Chapter 6 treats the magical and mystical interests of the Tosafists, observing that while the Rashbam’s generation (twelfth-century men) delicately avoided this arena, the students of R. Tam demonstrate a “more engaged” interest in mysticism similar to that of pre-Crusade Ashkenaz rabbis. Kanarfogel cites a wide range of practices as evidence of mystical engagement, from dream interpretation to numerology (gematria) and a belief in demons. With such a broad spectrum, he unsurprisingly finds a lot of rabbis with mystical proclivities. While Kanarfogel claims that it is unclear whether northern French interests in esoterica developed autonomously or as a result of Pietist contacts, he is emphatic that a “sustained interest” in esoteric and magical practices among the Tosafists intensified in the later thirteenth century (p. 486). Chapter 7 treats Tosafist attitudes toward belief and “popular culture.” It is a “misconception” to depict the Tosafists as men who did not think about “belief or the nature of the Divine” (p. 490), a misconception Kanarfogel refutes by examining Tosafist attitudes toward anthropomorphism. Joseph Bekhor Shor again looms large in his examples, but so does Solomon Simhah, a comparatively eccentric paytan and theologian. The Ashkenaz Pietists also denounce anthropomorphism while nonetheless invoking it in mystical writings; other writers demonstrate a more eclectic approach. A small section on Isaiah Trani mentions his apparent familiarity with some of Maimonides’ writings, which leads Kanarfogel to the Maimunist controversy and medieval Jewish debates on literal versus allegorical reading; he rejects as exaggerated the claim that the northern French rabbis were pro-anthropomorphic. Kanarfogel disagrees with a number of contemporary scholars throughout this chapter, and his ample notes enable interested readers to elucidate independently the points of disagreement. The chapter concludes that the Tosafists and German Pietists, “without benefit of a sustained philosophical tradition” were able to respond creatively to the important theological issues of their day (p. 527). The book’s conclusion recapitulates the author’s major points. Kanarfogel emphasizes the role he believes was played by Tosafist exegesis in bridging the classical period of pshat and the thirteenth-century compilations characterized by use of “pshat and drash” (aggadah). He hypothesizes an audience for these works in the form of a “second-level intelligentsia” and reiterates that lack of formal philosophical training did not inhibit intellectual inquiry (p. 537). The importance of piyyut composition and piyyut commentaries (not otherwise treated), the differences between French and German Tosafists, the awareness of literary and intellectual trends in the Christian world, and the possible north-south transmission of genres and ideas are restated. All this is very good, as the sheer size of this volume and its luxuriant detail may make it hard for readers to keep track of the forest as they proceed ever deeper among its trees.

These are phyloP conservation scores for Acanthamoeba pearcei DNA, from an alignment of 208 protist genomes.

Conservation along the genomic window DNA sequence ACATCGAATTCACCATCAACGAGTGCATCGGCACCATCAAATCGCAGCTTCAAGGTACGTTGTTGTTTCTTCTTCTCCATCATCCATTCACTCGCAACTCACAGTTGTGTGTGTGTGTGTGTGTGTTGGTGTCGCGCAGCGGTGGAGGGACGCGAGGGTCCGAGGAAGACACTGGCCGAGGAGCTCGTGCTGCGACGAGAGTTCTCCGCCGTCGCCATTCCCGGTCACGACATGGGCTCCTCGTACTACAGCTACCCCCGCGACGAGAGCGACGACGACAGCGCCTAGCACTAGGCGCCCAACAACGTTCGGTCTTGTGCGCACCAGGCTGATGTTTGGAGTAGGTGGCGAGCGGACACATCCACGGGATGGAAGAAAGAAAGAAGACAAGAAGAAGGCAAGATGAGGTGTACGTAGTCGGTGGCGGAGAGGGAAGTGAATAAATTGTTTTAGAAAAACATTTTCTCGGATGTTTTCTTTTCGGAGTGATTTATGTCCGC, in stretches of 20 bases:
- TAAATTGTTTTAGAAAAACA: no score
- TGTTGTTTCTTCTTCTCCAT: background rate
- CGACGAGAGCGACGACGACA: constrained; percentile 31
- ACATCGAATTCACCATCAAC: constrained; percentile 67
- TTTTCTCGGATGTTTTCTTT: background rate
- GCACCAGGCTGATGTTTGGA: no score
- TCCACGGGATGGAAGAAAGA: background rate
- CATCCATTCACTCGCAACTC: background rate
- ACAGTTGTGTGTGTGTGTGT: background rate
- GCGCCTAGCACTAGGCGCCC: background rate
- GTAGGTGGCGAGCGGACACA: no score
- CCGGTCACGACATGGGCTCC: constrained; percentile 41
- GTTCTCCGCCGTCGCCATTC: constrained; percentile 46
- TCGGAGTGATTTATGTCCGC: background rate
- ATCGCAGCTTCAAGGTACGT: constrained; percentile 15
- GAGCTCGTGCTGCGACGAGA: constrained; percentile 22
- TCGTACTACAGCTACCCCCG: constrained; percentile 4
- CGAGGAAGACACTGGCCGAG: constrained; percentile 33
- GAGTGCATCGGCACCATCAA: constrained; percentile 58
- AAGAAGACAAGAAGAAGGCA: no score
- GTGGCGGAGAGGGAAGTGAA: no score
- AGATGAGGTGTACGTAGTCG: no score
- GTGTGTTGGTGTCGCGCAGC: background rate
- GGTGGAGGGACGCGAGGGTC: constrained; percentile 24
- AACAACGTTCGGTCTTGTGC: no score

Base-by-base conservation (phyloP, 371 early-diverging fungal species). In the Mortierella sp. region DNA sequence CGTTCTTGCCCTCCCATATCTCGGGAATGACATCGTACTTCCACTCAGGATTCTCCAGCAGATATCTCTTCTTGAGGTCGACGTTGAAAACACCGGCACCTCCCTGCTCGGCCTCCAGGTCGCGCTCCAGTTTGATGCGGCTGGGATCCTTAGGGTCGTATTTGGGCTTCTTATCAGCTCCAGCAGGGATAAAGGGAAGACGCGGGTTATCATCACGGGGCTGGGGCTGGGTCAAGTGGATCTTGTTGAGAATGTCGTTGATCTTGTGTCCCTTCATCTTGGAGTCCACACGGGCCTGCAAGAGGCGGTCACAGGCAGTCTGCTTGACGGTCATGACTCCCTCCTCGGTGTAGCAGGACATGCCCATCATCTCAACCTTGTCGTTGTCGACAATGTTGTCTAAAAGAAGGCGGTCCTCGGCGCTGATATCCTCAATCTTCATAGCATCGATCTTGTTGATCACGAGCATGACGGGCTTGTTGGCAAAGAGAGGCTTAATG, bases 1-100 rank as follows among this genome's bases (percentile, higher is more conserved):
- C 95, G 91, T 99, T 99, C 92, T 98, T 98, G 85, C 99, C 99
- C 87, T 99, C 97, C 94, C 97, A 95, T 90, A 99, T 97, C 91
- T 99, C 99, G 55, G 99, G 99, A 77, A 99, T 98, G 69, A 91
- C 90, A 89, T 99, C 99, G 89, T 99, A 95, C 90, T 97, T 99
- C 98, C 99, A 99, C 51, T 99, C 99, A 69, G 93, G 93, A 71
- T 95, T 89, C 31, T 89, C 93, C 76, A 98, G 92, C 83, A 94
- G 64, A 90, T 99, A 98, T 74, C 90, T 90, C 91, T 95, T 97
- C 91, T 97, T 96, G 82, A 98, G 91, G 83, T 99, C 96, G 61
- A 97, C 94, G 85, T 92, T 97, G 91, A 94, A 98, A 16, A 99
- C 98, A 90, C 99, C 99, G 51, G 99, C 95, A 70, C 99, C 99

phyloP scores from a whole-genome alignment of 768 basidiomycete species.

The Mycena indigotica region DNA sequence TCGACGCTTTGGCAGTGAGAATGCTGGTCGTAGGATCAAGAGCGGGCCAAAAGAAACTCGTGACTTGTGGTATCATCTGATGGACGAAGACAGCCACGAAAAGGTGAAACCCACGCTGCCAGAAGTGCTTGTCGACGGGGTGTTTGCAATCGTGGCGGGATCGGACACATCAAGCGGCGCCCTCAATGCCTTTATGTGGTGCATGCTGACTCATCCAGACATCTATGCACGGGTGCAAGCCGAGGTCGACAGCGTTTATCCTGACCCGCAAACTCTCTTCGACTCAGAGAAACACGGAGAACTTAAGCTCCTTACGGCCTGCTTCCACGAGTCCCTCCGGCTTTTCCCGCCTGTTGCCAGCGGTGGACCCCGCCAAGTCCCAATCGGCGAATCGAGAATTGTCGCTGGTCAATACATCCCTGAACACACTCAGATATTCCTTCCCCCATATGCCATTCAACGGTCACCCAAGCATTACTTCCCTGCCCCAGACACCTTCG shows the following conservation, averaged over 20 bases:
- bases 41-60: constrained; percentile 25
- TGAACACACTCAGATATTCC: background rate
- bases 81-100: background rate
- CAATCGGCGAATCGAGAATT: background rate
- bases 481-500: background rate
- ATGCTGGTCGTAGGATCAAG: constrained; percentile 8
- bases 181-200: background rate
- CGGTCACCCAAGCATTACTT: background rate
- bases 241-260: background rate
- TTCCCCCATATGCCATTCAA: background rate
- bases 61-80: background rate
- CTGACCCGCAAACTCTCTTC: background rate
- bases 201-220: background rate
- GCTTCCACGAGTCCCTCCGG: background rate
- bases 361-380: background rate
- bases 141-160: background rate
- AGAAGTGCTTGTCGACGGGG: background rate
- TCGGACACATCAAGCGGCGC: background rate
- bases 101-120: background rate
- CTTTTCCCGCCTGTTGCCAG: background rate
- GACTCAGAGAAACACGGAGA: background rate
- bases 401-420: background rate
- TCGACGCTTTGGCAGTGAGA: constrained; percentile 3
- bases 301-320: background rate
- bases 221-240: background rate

In sum, there are ways in which this is a great book--it is the erudite work of an impeccable scholar, who has generously and joyously gathered the fruits of his labors and offered them to readers. This is also, despite its voluminous detail, a book about important ideas that will provoke other scholars to think harder and reach higher to the kinds of questions we should be asking about medieval Jewish learning and the men who represent it. This is also a passionate book, because its author cares deeply about his topic and wants us to care about it, too. That said, The Intellectual History is also an unwieldy book, its prose a wild blend of English and technical Hebrew, its terminology arcane to anyone unfamiliar with Jewish religious texts. While Kanarfogel clearly envisioned a seasoned scholar of Judaic studies as his target reader, this deprives the book of the wide-ranging audience it truly deserves. I imagine also that some of the living scholars cited in defense of Kanarfogel’s propositions may have alternative readings of their own work as well as of the past. That, however, could be an important conversation. No one will disagree with Kanarfogel’s core claim that the intellectual world of medieval Ashkenaz was rich, complex, and exciting. And as he demonstrates, thinking about that world is pretty exciting, too.
If there is additional discussion of this review, you may access it through the list discussion logs at: http://h-net.msu.edu/cgi-bin/logbrowse.pl.
Susan Einbinder. Review of Kanarfogel, Ephraim, The Intellectual History and Rabbinic Culture of Medieval Ashkenaz.
H-Judaic, H-Net Reviews.